Is the media depression over?

Chris Farrell From chief economics correspondent Chris Farrell

The mood of the media business is gloomy. Journalism has not moved easily into the digital age. Losses have been common and layoffs widespread over the past few years.

Question is, is the media depression over? That’s what the stock market seems to be saying.

Of course, we know that the stock market–the collective judgment of millions and millions of investors worldwide world risking money and reputation daily–isn’t always right. (The late, lamented real estate bubble attests to that. The same goes for the dot.com boom and bust.) Nevertheless, the market is a wondrous competitive “system of telecommunications” in economist Friedrich Hayek’s apt metaphor. The price signal should be taken seriously.

Baron Biggs, the long-time investor and hedge fund manager, gives these striking examples of the equity markets ability to sense major turning points in his book, Wealth, War and Wisdom. The British stock market bottomed out in late June 1940 and it climbed higher even before the Battle of Britain was over. The Dow hit bottom in the spring of 1942 and started rising before the tide of war changed with America’s victory over Japan in the Battle of Midway. Stocks traded in Berlin peaked as German forces reached the outskirts of Moscow in early December, 1941. “`Those were the three great momentum changes of World War II — although at the time, no one except the stock markets recognized them as such,” he writes.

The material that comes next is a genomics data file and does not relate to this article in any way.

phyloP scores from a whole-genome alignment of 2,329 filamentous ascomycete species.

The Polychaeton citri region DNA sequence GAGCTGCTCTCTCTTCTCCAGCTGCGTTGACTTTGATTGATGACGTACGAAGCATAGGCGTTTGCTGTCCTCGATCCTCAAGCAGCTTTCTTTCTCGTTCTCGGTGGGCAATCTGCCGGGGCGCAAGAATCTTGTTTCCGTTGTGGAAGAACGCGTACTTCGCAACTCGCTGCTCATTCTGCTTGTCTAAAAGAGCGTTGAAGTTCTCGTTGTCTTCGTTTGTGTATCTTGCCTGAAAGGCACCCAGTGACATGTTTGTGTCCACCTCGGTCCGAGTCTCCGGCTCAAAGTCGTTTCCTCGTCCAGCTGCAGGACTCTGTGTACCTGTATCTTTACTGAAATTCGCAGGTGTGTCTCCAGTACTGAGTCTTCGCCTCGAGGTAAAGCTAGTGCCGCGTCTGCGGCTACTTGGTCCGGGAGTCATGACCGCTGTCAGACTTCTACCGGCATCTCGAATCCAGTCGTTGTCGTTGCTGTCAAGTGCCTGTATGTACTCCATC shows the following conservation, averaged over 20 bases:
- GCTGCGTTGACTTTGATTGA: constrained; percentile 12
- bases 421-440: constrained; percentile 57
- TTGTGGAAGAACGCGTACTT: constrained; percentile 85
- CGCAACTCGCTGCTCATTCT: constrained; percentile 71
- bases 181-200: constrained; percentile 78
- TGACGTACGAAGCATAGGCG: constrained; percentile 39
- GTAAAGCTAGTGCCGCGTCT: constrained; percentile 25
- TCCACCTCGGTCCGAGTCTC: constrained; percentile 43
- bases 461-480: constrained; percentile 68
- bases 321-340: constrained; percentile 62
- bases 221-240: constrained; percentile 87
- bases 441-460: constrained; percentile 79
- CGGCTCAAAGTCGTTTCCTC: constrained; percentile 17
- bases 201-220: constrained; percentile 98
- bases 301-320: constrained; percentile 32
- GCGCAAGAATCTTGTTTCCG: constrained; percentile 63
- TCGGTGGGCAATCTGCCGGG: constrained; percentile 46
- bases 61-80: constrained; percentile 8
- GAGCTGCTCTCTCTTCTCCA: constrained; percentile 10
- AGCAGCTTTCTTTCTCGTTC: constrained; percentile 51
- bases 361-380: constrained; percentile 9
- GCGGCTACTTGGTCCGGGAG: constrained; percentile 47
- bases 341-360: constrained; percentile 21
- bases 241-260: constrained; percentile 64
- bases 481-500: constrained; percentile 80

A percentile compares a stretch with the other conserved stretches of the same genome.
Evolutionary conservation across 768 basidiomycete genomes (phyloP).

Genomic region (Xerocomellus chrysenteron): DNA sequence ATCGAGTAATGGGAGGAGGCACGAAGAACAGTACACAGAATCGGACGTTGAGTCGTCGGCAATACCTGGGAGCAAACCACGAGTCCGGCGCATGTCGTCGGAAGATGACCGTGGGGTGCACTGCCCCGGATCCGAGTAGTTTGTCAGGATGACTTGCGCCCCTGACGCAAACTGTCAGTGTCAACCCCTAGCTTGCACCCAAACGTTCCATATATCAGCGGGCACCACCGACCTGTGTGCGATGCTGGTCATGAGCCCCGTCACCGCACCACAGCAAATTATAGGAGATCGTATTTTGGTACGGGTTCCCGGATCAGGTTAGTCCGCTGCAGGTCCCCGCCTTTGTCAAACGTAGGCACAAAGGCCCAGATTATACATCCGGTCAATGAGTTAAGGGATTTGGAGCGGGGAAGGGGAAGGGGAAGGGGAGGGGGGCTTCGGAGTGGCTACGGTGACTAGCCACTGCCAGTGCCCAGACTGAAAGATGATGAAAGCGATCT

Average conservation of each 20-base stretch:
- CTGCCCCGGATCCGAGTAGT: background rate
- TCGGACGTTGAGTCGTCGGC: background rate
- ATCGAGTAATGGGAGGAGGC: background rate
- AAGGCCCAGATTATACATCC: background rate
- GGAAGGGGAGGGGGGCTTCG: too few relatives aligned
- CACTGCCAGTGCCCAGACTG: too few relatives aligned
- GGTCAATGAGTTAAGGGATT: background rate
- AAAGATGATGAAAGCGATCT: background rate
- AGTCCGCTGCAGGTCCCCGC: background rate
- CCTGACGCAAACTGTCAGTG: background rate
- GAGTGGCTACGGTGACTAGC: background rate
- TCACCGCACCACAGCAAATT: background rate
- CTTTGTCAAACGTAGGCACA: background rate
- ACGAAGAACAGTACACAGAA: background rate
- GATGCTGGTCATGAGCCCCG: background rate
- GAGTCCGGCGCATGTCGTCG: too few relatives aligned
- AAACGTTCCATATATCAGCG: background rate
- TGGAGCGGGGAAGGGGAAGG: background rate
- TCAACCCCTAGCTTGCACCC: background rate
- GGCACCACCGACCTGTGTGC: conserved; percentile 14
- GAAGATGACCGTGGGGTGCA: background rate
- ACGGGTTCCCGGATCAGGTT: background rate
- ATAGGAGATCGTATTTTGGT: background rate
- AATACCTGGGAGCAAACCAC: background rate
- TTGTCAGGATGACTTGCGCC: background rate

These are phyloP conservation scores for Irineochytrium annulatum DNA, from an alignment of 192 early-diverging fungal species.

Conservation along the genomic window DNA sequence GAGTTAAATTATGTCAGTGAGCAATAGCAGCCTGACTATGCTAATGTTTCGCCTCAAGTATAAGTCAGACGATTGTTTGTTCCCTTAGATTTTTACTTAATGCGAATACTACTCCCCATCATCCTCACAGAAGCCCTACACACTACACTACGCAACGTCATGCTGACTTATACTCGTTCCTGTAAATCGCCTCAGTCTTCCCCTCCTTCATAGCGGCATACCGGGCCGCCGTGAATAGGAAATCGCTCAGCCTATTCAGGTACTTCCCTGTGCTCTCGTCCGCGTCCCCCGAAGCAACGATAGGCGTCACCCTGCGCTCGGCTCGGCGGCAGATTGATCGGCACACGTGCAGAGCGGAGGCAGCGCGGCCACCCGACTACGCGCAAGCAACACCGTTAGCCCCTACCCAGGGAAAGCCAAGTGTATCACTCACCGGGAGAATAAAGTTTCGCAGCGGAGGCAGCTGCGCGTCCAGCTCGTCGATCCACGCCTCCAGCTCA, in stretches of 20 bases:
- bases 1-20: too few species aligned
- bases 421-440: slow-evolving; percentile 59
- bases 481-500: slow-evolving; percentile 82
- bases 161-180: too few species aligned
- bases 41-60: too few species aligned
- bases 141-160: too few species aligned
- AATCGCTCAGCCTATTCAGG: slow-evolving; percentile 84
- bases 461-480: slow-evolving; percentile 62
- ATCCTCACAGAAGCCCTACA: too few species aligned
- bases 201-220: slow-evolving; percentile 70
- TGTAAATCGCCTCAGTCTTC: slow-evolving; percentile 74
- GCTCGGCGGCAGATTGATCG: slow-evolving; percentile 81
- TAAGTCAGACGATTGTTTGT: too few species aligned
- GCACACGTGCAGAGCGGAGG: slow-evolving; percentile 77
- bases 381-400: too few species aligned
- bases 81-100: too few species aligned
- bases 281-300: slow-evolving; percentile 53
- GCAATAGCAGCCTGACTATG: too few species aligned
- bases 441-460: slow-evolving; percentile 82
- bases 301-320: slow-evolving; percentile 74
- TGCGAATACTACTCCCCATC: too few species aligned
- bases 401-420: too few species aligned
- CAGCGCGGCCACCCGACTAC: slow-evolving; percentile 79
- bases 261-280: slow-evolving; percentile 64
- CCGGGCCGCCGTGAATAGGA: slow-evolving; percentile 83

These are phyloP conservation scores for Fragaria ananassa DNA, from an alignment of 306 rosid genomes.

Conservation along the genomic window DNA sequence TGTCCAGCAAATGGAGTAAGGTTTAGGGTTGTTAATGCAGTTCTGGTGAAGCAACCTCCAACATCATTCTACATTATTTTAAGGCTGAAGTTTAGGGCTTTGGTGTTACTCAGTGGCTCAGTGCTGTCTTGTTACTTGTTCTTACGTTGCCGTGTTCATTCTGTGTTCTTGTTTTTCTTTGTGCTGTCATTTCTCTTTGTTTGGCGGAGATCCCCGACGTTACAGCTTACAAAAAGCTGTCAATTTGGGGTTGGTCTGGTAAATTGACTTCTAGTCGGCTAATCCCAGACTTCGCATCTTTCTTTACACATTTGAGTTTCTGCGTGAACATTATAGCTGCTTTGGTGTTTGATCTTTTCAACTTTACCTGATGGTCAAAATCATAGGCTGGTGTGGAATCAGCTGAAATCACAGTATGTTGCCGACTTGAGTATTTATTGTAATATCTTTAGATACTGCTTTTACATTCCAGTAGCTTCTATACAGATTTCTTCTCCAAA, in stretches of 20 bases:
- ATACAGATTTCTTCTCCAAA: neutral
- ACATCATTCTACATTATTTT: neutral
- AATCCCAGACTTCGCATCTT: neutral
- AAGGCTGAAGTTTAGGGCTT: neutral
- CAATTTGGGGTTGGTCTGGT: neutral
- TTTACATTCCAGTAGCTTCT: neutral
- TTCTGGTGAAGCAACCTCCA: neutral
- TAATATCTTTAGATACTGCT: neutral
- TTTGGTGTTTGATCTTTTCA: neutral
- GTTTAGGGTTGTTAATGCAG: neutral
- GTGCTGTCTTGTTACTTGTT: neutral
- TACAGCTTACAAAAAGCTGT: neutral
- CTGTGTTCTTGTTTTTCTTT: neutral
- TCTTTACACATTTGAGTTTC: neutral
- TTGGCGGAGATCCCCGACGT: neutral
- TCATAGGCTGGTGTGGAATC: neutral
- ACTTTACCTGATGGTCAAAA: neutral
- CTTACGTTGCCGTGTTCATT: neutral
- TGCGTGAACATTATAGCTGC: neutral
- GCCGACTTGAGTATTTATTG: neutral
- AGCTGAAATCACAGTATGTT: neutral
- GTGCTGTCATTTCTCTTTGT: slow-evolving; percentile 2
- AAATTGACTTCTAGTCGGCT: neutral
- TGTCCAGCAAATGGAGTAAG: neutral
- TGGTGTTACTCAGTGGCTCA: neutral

Well, over the past 12 months the benchmark S&P 500 index is up 45%. Yet the Powershares Dynamic Media Portfolio has soared 88% over the same time period. I’ve drawn the chart over a two year period to show the decline, the rebound, and the recent outperformance of the Media Portfolio vs. the S&P 500. (The S&P is the brown line; the Media Portfolio is the blue line.)

int-adv.gif

Here is a list of the holdings in the exchange traded fund.

PBS – Dynamic Media Portfolio

As of 4/5/2010

% of Fund

Viacom Inc. 5.33%

Comcast Corp. (Cl A) 5.15%

Walt Disney Co. 5.07%

News Corp. (Cl A) 4.97%

Time Warner Inc. 4.94%

McGraw-Hill Cos. 4.68%

DIRECTV 4.61%

HSN Inc. 3.46%

RCN Corp. 3.39%

Warner Music Group Corp. 3.03%

Lamar Advertising Co. (Cl A) 2.89%

Entercom Communications Corp. (Cl A) 2.87%

E.W. Scripps Co. (Cl A) 2.86%

Interpublic Group Of Cos. 2.84%

Washington Post Co. (Cl B) 2.82%

Gannett Co. Inc. 2.79%

Valassis Communications Inc. 2.78%

CBS CBS Corp (Cl B) 2.76%

SNI Scripps Networks Interactive Inc. Cl A 2.76%

HHS Harte-Hanks Inc. 2.74%

MNI McClatchy Co. (Cl A) 2.64%

OMC Omnicom Group Inc. 2.63%

DISH DISH Network Corp. (Cl A) 2.61%

JW.A John Wiley & Sons Inc. (Cl A) 2.56%

NYT New York Times Co. (Cl A) 2.53%

SCHL Scholastic Corp. 2.21%

SIRI Sirius XM Radio Inc. 2.08%

IHS IHS Inc. Cl A 2.54%

Google Inc. (Cl A) 4.88%

AOL Inc. 2.59%

What’s going on? It could be that the media company cuts have been so draconian that even a modest uptick in the economy will translate into higher profits. It’s a reasonable bet. But it could also be that investors are gambling that media companies through trial and error have a better grasp of their digital strategies, from establishing partnerships to embracing multimedia. And, of course, the optimists could be simply wrong.

The stock market suggests this is a story worth pursuing. Stay tuned.

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